In the midst of all of this, I received a letter from my sister that was very disturbing. Her tone and her subject matter were, even for one as aware of the unseen forces as I was, very strange. My sister seemed to think that she was the reincarnation of the Virgin Mary. She was pregnant with her second child. Tara, she said, had become an enlightened saint. I wrote back to acknowledge receipt of the letter, suppressing my discomfort about its message. I spoke to my mother about it and hung up the phone in a daze after the way she had reacted. She did not seem to feel that there was any cause for concern, and told me to not be concerned with very strong sentiment.
Our Indian music teacher, Swami Nadabrahmanadaji, was staying at the Yoga Society in San Francisco, and I wrote to him about all of this. He encouraged me to come back up to San Francisco and get treatments for my hearing from Dr Ramurti Mishra, at whose ashram he was staying. I flew up North and stayed for two weeks. In my very first acupuncture treatment, Dr Mishra (later Shi Brahmanada Saraswati) placed a needle behind each ear as I was sitting backwards on a chair, resting my head and arms on the back. When he placed the second needle behind my right ear, I literally flipped over and was lying on the floor. He was a joyous man, and just laughed and laughed at my release of energy. I was dazed, but not hurt. I was mostly overjoyed at being able to hear. Treatments continued daily, and I would finish with a sauna and then a nap. As I slept, I was aware of my charkas in all their glorious serendipity of energy, each one a moving spiral of glittering colors.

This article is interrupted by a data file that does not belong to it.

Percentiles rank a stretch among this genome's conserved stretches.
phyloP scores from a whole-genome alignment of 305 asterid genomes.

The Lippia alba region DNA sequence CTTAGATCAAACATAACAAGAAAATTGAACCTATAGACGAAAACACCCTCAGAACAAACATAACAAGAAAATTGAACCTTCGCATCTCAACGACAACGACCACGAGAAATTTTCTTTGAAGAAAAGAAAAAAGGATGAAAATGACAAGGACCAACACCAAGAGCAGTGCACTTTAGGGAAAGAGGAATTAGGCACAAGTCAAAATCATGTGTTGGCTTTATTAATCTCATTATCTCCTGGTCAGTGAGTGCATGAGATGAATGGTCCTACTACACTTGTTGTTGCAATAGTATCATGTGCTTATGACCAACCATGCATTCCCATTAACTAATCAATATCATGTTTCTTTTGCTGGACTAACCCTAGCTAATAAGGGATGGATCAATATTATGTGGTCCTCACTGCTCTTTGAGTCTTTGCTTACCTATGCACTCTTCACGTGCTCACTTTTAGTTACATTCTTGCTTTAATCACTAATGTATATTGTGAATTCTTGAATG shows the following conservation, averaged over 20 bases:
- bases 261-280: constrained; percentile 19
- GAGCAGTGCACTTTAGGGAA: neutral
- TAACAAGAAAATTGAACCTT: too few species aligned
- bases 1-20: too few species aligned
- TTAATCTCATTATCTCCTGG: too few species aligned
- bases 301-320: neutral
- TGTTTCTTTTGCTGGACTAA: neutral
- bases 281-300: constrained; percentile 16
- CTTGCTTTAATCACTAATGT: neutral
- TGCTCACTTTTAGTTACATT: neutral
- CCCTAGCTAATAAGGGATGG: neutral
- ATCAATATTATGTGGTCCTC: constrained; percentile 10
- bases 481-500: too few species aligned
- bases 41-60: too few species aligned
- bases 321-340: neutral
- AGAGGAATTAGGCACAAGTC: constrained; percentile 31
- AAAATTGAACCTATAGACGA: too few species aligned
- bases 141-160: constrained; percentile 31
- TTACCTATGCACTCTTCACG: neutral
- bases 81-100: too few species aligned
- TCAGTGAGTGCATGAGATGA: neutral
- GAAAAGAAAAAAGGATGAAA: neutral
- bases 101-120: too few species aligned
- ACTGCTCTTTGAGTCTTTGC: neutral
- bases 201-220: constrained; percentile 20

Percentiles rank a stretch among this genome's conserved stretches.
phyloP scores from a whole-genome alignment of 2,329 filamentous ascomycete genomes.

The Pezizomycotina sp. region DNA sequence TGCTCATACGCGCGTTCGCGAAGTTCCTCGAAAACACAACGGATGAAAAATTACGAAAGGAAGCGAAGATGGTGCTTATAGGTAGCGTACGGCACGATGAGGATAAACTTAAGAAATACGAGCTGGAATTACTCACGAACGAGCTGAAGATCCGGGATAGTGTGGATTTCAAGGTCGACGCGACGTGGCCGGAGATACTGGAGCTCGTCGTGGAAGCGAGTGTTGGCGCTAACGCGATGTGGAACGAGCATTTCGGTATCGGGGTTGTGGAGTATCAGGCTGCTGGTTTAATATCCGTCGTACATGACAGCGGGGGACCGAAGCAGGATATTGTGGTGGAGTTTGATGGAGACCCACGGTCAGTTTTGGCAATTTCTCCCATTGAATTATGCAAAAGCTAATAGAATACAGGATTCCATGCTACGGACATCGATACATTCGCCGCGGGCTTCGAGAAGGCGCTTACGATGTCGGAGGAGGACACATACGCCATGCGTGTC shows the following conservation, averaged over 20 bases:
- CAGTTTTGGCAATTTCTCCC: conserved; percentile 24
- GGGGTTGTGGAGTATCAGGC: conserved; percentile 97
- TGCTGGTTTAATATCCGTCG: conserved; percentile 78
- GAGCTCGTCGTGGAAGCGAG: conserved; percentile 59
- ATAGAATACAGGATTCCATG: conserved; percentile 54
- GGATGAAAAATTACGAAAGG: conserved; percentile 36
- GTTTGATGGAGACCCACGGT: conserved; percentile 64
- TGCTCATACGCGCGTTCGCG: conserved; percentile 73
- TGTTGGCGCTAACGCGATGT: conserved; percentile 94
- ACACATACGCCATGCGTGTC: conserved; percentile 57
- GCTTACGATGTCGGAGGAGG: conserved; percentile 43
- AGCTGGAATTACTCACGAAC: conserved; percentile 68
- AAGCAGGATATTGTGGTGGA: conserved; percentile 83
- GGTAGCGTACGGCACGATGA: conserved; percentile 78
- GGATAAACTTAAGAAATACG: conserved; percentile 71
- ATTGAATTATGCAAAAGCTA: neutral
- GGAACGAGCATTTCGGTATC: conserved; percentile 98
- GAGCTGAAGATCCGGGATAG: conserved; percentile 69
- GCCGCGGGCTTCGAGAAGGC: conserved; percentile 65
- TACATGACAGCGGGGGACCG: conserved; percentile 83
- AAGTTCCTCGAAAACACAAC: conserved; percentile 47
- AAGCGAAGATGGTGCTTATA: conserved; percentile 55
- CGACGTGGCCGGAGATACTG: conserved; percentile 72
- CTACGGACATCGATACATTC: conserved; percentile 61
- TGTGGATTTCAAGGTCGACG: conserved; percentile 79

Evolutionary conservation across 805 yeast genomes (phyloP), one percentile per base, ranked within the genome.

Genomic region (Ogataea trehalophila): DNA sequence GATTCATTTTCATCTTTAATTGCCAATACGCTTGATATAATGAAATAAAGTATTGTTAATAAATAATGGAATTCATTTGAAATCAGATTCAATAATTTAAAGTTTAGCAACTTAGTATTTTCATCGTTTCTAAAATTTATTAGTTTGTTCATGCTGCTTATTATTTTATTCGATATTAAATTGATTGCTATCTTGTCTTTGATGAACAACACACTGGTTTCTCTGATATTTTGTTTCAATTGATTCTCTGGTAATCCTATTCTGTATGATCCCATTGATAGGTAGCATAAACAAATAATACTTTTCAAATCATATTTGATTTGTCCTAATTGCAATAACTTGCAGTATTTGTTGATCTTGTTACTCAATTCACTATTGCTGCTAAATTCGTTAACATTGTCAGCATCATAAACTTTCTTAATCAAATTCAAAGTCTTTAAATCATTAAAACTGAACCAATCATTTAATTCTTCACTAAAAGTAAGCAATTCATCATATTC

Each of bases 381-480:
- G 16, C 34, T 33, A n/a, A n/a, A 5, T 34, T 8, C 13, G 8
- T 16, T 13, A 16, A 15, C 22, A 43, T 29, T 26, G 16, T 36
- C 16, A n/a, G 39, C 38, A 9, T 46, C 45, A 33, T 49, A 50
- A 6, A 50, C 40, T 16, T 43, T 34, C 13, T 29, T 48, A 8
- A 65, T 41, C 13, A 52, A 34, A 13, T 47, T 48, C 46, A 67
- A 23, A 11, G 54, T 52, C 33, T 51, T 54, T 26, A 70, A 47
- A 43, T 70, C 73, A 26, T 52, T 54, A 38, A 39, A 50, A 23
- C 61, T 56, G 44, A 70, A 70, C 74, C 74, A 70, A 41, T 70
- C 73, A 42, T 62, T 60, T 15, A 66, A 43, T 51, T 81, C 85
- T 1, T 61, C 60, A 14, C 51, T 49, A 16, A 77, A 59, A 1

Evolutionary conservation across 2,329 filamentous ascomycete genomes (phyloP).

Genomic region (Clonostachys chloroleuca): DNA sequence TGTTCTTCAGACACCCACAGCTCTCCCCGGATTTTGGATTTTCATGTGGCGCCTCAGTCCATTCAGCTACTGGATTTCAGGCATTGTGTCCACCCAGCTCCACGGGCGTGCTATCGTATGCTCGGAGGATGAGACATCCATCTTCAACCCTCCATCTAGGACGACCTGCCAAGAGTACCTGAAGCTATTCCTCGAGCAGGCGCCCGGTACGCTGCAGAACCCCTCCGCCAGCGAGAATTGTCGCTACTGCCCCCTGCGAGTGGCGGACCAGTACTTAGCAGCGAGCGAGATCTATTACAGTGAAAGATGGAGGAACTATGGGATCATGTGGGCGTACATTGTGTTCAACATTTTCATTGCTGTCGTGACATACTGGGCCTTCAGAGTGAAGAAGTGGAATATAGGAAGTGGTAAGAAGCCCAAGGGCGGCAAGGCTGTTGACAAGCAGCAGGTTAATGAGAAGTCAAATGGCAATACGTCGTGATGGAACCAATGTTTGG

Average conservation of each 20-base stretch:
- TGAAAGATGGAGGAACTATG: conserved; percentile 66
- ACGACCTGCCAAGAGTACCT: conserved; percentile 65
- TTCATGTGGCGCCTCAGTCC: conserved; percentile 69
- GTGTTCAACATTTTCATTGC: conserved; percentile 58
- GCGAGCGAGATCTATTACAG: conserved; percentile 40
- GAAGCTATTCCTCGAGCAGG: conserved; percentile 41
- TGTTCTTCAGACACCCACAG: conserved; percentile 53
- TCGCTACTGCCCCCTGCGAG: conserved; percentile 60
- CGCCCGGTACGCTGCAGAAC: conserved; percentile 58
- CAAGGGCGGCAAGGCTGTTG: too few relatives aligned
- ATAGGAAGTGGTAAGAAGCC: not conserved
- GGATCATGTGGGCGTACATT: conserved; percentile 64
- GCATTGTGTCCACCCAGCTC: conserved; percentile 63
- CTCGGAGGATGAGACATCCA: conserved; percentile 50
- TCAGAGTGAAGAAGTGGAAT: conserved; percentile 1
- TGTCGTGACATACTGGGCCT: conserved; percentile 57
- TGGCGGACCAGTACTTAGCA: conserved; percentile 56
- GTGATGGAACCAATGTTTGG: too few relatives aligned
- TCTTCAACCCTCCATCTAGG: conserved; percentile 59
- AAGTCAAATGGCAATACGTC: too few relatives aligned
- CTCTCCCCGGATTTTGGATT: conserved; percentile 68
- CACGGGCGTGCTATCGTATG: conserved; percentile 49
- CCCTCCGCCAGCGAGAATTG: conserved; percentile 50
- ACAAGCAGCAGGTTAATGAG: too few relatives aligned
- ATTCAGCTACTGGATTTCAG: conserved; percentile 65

My evenings were spent with my teacher or sitting with the Sanskrit class. Every afternoon, I would accompany Swamiji on his walk. I was able to learn so much from him. One day, I was very upset about being away from my husband, and I could not stop crying. Swamiji called me in to his room an hour or so later, and handed me a photograph of himself, standing with my husband, that had been taken up in Northern California a year before we were married. As he handed it to me, he repeated his favorite saying. In his broken English, he said, “You coming alone; you going alone. This (pointing to my husband) is impermanent. Empty hand coming; empty hand going. This (indicating my spirit) is permanent.” Then, he hugged me hard and said for me to be with the picture and to remember and I would feel better. At dinner that night, his attendant came to me and told me that she had packed all of Swamiji’s things when he came to San Francisco from New York. The photo had not been amongst his belongings. The weight of that information was not lost on me, and I felt even higher regard for Swamiji’s abilities. His message to me was translated by my heart in to the following poem.
be like a chime in the wind and make music as you give way
Two years after moving to San Diego, we began to make plans to move back up to San Francisco for continued study in Vedantic philosophy, music, and Sanskrit, and so that we could be back in community with our friends. I wanted to continue study with Dr Mishra. He was a wealth of knowledge and helped me so very much in understanding how to move and use my energies.